The Green Side of Christmas Trees

There are more than 4,000 Christmas tree recycling programs.

Real Christmas trees absorb carbon dioxide and other gases, emitting fresh oxygen, preventing the “Greenhouse Effect”.

There are about 15,000 Christmas tree farms in the U.S, and over 100,000 people are either fully or part time employed in the industry.

1 acre of Christmas trees provides fresh oxygen requirements for 18 people. Approximately 350,000 acres in the U.S are set with Christmas trees, so that means Christmas trees alone are providing oxygen for 6.3 million people daily.

Christmas trees provide habitat for wildlife.

Grown in the USA with the majority coming from family farms employing over 100,000 people.

For every tree harvested, 1 to 3 more trees are planted in its place, so cutting trees increases the amount of oxygen being produced.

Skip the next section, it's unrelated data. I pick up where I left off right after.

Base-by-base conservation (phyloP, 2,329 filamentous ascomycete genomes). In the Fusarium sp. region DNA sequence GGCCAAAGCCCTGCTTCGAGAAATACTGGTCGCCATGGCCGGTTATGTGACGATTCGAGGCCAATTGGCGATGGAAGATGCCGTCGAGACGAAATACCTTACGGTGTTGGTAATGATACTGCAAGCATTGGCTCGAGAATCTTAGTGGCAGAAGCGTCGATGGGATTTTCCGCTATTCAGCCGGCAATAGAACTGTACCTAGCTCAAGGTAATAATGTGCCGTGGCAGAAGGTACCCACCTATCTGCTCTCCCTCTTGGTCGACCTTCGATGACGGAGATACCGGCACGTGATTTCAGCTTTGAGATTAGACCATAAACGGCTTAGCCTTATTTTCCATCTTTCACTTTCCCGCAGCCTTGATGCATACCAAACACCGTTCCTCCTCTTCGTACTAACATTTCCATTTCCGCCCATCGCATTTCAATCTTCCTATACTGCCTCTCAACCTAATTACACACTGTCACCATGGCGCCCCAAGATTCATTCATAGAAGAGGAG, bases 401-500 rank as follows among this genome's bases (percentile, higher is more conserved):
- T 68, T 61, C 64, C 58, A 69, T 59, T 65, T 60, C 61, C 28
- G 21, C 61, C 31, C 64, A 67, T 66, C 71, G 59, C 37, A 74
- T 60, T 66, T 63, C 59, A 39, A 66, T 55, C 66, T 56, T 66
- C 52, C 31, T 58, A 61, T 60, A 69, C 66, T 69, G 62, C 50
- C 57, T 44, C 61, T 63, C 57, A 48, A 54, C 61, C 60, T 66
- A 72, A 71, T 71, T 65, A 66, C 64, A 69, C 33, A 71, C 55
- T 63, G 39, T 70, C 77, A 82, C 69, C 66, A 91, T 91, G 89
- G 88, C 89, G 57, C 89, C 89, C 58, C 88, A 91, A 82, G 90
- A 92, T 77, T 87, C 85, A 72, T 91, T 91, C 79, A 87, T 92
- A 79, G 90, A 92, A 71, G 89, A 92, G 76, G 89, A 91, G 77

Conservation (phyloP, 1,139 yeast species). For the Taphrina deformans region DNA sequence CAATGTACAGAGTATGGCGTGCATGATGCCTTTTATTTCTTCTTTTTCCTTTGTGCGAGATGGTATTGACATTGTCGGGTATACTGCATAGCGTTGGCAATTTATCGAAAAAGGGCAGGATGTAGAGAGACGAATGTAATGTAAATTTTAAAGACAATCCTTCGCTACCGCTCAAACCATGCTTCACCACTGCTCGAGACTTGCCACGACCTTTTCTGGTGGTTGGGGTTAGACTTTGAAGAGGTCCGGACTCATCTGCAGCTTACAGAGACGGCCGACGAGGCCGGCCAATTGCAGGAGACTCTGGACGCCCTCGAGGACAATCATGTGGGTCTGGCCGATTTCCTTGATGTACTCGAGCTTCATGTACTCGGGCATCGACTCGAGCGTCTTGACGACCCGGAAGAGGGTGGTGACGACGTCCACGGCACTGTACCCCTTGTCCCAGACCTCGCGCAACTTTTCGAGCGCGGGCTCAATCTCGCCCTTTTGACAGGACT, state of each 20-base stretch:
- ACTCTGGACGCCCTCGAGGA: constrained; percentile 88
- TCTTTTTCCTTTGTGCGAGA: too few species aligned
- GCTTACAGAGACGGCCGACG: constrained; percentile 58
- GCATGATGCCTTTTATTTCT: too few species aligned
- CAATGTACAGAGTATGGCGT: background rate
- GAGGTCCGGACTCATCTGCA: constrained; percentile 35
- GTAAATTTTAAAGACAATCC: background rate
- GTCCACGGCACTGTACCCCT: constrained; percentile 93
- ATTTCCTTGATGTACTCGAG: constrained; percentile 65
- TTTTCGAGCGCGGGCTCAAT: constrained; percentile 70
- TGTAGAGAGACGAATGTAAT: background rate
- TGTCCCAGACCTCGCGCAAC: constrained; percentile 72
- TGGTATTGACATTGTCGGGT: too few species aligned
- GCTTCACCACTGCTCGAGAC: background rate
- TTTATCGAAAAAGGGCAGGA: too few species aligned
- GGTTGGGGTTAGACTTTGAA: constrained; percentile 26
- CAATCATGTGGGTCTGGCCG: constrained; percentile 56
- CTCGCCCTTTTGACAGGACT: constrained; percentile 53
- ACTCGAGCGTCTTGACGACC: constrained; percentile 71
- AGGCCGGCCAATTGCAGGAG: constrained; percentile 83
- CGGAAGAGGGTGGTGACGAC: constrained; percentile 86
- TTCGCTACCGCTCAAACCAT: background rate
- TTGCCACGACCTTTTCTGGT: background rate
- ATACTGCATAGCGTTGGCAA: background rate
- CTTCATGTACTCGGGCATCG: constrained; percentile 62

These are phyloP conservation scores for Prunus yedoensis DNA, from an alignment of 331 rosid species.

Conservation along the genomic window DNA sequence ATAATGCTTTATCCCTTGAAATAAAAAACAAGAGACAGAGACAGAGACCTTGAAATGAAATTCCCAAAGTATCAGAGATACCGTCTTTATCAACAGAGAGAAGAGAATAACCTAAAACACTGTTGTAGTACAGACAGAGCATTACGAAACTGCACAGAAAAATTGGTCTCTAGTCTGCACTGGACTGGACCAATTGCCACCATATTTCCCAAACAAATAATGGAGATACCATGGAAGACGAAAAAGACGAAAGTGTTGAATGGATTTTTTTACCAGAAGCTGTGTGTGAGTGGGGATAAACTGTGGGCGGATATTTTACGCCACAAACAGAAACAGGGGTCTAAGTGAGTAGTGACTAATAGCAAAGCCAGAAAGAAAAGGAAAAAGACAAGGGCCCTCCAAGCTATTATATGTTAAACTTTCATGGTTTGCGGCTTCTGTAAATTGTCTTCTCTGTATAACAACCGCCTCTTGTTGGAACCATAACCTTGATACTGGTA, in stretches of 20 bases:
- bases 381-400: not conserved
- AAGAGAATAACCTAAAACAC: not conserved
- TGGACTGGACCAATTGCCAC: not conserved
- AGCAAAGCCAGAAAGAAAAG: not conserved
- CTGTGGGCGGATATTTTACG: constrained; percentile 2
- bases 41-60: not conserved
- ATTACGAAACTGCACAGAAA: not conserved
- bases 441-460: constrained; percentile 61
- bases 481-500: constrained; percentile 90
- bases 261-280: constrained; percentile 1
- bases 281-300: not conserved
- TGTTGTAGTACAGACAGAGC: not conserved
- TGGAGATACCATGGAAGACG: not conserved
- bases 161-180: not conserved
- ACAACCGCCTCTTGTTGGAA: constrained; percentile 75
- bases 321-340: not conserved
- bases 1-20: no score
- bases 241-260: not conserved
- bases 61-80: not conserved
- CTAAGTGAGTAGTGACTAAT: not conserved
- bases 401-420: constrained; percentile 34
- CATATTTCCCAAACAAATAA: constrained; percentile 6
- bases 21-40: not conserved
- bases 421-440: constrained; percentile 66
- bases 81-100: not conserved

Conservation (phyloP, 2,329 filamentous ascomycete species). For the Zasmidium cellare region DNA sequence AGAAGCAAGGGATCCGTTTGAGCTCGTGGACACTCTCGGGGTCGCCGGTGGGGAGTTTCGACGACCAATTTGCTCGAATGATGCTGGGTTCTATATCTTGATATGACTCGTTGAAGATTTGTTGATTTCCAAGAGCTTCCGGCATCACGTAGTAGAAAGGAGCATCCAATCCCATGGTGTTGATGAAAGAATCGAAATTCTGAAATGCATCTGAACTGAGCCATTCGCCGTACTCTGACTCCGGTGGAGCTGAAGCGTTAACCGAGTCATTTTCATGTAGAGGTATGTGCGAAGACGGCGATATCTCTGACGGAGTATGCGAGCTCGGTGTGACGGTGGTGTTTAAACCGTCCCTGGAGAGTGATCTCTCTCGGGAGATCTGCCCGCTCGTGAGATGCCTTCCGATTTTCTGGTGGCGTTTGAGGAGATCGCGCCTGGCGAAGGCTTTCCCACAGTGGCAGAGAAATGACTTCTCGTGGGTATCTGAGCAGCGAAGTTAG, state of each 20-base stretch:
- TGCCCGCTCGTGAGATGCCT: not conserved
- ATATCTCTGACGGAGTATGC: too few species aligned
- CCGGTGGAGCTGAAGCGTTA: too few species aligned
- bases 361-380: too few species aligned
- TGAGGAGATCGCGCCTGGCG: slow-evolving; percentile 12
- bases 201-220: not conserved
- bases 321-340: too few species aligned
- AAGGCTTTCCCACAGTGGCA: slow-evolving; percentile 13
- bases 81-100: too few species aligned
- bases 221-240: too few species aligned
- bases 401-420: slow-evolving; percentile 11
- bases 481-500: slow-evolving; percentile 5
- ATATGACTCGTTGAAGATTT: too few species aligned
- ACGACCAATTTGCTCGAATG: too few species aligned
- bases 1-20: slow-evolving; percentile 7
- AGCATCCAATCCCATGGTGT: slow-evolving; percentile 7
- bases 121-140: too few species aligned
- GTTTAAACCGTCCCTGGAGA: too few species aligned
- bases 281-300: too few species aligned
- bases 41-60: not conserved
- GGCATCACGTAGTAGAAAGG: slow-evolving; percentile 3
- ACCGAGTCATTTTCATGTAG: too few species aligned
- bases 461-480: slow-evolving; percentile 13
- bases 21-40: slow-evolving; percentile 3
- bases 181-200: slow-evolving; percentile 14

Christmas trees are biodegradable, and are used for mulch in landscape and playgrounds.

Recycled Christmas trees have been used to make sand and soil erosion barriers, and have been placed in ponds for fish shelter.

Many animals, like this racoon, use tree fields as a habitat.

Christmas trees are repurposed for sand dune restoration.

After Christmas, trees can be mulched for playgrounds, landscaping or animal habitats.

Trees-including stumps-can be used for crafting like our Frosty’s ornaments.

Trees being place along a creek to prevent erosion.